Steroid inhalers 'can make children suffering from asthma shorter in adulthood'
23:48 GMT, 3 September 2012
Children taking inhaled steroid drugs for asthma end up being slightly shorter as adults than those not using the medication, say researchers.
On average, children on steroids for asthma were half an inch shorter than their peers.
It is the first major study to follow children with asthma into adulthood for height checks, even though many parents have long held concerns about steroids potentially affecting their growth.
A major study has found on average, children on steroids for asthma were half an inch shorter than their peers
But they should be reassured that steroids can be lifesaving and untreated asthma can also lead to poor growth, according to doctors.
The study findings were presented yesterday at the European Respiratory Society meeting in Vienna, Austria, and published online in the New England Journal of Medicine.
It involved more than 1,000 children aged 5-12 who were treated for mild to moderate asthma for four years as part of a U.S. clinical trial.
The children were divided into three groups: one received twice-daily budesonide, an inhaled corticosteroid medication; a second group received nedocromil, an inhaled non-steroid medication; and a third group received a placebo.
All children received albuterol, a fast-acting drug also known as salbutamol for relief of acute asthma symptoms, and oral corticosteroids as needed for asthma symptoms.
The researchers followed 943 participants in the trial at regular intervals until they reached adult height at 18 for girls and 20 or older for men.
The research involved more than 1,000 children aged 5-12 who were treated for mild to moderate asthma for four years as part of a U.S. clinical trial
The average adult height was about one-half inch, or 1.2cm, shorter in the group that received budesonide than in those taking nedocromil or placebo.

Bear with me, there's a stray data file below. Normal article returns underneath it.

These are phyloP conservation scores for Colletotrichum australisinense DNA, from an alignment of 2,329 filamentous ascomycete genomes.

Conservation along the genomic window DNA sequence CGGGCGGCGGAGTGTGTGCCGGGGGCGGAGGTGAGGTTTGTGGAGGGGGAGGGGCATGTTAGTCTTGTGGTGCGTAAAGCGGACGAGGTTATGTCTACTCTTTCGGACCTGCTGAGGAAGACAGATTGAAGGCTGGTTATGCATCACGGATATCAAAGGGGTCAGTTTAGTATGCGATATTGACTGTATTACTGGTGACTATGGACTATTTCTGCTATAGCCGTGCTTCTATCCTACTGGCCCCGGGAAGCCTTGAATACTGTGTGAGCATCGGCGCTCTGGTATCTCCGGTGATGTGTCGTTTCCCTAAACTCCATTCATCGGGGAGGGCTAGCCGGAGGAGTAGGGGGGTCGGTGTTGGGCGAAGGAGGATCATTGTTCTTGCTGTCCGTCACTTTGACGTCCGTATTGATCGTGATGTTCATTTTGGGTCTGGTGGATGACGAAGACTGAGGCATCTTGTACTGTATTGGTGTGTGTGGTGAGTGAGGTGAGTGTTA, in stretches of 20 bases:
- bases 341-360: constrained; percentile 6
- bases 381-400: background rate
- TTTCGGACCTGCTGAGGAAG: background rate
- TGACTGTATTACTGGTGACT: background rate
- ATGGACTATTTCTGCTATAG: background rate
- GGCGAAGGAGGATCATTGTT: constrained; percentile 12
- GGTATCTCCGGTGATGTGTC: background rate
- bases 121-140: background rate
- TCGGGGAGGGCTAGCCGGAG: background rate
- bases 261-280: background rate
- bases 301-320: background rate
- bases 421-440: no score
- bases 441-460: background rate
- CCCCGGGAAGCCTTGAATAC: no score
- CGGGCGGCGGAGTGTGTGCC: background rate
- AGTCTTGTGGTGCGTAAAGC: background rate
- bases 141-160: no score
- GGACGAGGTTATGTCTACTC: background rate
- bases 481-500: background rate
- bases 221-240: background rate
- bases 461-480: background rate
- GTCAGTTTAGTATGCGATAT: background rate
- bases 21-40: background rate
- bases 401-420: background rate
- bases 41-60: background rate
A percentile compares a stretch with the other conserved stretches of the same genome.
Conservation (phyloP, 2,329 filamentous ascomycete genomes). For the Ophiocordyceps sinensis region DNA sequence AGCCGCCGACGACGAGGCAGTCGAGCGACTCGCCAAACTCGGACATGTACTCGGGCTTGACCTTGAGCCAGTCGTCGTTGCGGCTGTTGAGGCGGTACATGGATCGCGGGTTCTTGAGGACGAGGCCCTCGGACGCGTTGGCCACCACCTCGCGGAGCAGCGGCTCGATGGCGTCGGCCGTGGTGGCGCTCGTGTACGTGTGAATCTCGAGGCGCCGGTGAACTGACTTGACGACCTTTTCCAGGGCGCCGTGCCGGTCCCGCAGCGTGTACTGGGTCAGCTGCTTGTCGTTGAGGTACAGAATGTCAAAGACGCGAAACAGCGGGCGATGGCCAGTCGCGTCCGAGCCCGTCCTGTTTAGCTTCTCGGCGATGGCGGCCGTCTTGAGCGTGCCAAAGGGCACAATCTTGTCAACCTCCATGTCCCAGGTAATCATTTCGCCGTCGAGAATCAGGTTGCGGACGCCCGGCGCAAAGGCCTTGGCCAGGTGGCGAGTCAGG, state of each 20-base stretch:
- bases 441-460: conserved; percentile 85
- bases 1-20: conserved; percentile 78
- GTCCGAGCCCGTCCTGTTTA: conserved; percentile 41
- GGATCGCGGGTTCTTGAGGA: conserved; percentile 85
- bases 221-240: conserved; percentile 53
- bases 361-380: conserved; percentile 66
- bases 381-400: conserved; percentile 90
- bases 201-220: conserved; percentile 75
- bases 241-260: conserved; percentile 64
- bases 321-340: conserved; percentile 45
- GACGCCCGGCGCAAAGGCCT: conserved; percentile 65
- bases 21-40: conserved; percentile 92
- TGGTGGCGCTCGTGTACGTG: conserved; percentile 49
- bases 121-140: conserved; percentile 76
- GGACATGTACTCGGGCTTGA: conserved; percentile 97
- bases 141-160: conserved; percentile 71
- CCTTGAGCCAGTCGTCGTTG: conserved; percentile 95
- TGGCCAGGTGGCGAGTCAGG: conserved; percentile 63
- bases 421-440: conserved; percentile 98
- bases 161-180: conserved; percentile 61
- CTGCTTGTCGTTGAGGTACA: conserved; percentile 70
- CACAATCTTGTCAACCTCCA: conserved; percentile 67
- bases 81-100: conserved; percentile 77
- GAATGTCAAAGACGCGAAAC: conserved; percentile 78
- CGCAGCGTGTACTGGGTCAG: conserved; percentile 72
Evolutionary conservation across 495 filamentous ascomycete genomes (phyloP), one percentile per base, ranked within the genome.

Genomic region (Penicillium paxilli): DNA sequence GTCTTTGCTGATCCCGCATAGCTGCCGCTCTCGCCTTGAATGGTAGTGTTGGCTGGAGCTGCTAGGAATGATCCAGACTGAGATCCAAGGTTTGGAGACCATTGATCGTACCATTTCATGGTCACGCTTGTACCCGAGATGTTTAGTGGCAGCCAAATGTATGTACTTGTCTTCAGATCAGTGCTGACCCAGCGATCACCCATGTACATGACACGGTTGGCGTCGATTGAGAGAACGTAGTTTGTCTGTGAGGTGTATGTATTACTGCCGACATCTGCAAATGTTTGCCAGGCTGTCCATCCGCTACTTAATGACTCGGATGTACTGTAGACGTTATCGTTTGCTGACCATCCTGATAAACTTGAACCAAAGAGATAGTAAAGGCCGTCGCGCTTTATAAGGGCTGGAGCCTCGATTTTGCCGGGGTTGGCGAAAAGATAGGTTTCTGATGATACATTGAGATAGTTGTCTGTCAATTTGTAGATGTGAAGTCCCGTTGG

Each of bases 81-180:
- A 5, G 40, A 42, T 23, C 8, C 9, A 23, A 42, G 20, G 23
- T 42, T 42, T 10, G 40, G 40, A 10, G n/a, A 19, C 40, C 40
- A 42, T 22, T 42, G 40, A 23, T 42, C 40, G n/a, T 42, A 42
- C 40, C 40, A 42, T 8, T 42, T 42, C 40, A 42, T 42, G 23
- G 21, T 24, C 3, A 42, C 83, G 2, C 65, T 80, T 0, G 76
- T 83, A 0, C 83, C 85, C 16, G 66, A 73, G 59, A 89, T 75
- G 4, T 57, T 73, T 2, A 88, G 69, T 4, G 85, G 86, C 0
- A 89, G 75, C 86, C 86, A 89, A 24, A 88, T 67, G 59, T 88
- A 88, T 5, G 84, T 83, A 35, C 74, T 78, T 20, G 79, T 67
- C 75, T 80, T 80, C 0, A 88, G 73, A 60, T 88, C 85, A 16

The patients who had slower growth were primarily between 5-11 years old when they began using budesonide.
The slower growth took place only in the first two years of the four-year study.
As the study progressed, the children who took the budesonide remained one-half inch shorter through adulthood than the children who did not use the drug.
Study leader Robert Strunk, the Donald Strominger Professor of Pediatrics at Washington University School of Medicine in St Louis, said 'This was surprising because in previous studies, we found that the slower growth would be temporary, not affecting adult height.
'But none of those studies followed patients from the time they entered the study until they had reached adult height.'
The researchers considered other factors that might have affected growth, including gender, age at the time the child entered the trial, how long the child had had asthma, as well as ethnicity, severity of asthma and reactivity to a skin test for allergies.
Prof Strunk said 'We found it made no difference if they were boys or girls or how long they had had asthma.
'We also looked at the height of the parents, and that didn't have any impact, either.'
Prof Strunk said physicians monitor the progress of children with asthma to check for side effects from steroids.
He said 'If a child is not growing as they should, we may reduce their steroid dose.
'But we think that the half-inch of lowered adult height must be balanced against the well-established benefit of inhaled corticosteroids in controlling persistent asthma.
'We will use the lowest effective dose to control symptoms to minimise concerns about effects on adult height.'
Inhaled corticosteroids are the most effective form of anti-inflammatory treatment for asthma, which affects one in seven children in Britain.
Malayka Rahman, research analysis and communications officer at Asthma UK, says: 'We know that some people with asthma don't always take their medicines as prescribed because they are concerned about the side effects of their medication.
'Inhaled corticosteroids are highly effective in the treatment of asthma and can save lives. So it is crucial to remember the benefits of taking inhaled steroids and these often far outweigh the costs.
'It is important to note that chronic untreated asthma in children can itself cause poor growth. If parents are concerned about any aspect of their child's medication they should talk to their doctor or asthma nurse.'